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Incident Response Planning for 3 Types of Breaches

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Incident Response Plan (IRP)

If massive companies like Target, Sony, and Equifax can’t safeguard their data, how can your clients expect you to? The cyber security landscape has evolved rapidly the past few years, and being breached has almost become a normalcy. However, the backlash from clients who realize your company has no cyber disaster recovery plan should strike fear into every organization without one.

Cybersecurity incidents vary greatly in their potential for damage, calling for individualized defense responses based on the risks they represent. The best way to tailor your security response is to be cognizant of the TYPE of breach that occurs. This information can aid you in discovering what the hackers are after, and guide you to the most appropriate response.

Types of Breaches

Almost all breaches can be classified into three types: theft, ransom, and access.

Breaches with the goal of theft steal information or mislead employees, an example being a fraudulent wire transfer stemming from a spear phishing attack.  These breaches are often only discovered after the damage has been done.

Ransomware attacks however are a different animal than theft breaches. A wide net is cast to potential victims, perhaps by a spam email blast, with the hope that an unsuspecting employee will take the bait and click a bad link or file. Legal and financial companies are the biggest targets for ransomware due to their abundance of financial resources and classified personal information.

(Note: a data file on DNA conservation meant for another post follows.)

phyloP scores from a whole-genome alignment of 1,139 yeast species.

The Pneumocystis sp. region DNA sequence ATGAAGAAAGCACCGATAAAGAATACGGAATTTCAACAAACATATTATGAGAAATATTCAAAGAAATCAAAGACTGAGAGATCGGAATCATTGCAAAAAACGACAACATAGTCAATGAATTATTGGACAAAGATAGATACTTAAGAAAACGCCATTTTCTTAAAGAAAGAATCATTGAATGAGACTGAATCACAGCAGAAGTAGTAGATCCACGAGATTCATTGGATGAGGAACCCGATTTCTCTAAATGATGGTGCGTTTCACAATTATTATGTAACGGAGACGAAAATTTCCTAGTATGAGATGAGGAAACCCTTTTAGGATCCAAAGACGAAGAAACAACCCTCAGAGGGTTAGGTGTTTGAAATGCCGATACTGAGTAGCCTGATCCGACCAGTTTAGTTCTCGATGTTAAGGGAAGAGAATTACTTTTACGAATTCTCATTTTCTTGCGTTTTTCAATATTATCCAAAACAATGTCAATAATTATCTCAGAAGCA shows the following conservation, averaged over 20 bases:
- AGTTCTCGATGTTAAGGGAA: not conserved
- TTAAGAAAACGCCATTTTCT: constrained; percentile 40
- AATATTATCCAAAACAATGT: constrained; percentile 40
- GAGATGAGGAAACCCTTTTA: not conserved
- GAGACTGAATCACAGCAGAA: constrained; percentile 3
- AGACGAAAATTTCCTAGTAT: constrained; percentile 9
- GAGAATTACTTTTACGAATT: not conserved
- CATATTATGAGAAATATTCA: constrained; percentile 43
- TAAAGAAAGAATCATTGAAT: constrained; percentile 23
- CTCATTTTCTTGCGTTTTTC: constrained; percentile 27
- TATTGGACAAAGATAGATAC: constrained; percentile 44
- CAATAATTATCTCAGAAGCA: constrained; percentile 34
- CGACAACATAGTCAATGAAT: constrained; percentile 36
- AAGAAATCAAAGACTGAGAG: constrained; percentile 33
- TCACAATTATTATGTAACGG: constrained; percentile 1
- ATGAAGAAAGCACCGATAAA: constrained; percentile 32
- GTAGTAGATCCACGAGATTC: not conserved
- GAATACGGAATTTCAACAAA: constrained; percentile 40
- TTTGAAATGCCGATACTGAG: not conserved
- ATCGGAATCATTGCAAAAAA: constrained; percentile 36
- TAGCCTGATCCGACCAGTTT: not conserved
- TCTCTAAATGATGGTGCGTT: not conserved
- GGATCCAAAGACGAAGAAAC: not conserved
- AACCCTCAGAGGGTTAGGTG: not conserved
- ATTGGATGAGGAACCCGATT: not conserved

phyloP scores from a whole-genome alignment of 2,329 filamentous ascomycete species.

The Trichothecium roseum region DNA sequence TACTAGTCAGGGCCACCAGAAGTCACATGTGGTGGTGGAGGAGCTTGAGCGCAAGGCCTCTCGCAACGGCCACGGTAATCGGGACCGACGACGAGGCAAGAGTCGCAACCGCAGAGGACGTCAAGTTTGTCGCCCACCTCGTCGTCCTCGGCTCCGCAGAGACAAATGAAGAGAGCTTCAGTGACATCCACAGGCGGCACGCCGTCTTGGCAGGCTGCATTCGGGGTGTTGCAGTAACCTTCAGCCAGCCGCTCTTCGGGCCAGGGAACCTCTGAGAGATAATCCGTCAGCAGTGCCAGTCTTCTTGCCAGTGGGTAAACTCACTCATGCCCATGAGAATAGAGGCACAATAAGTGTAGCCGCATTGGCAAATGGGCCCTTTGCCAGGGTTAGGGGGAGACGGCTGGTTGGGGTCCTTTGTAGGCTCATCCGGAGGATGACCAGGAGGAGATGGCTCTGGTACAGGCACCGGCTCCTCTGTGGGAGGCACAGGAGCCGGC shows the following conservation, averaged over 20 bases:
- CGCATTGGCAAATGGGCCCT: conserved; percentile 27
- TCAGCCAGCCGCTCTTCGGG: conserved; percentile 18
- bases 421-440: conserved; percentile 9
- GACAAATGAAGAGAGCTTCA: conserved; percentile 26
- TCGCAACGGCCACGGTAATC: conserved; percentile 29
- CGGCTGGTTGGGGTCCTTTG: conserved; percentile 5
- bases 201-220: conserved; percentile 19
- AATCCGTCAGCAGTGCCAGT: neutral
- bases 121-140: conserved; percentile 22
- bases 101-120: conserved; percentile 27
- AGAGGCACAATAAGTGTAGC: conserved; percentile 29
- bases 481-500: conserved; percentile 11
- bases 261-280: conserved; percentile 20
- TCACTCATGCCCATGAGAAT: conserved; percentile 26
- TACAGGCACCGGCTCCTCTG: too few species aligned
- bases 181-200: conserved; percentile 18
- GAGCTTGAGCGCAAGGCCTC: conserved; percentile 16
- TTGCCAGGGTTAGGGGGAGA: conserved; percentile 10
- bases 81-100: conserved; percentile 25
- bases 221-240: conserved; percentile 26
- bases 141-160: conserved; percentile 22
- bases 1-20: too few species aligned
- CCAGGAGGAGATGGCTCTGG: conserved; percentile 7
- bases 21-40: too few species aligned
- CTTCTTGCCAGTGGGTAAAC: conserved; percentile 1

The goal of an “access breach” is simple: to use your company’s network as a home base for a larger attack on another organization. Hundreds, thousands, and even millions of company networks can be penetrated by a hacker and used together against their intended target to overwhelm their defenses.

Attack Type: Method Assets at Risk/Primary Targets

Crimeware + Ransomware: All data/All employees
Cyber Espionage: Equipment and data/All employees
DDOS: Website, web services/All employees
Insider + Privilege Misuse: Financial, M&A, HR data, IP/Exploiting rights & privileges
Physical Theft or Loss: Hardware assets, databases/Server C://; firm laptops
Web Application attack: Cloud-CRM & QuickBooks Online/Partners, Admins, & Controller




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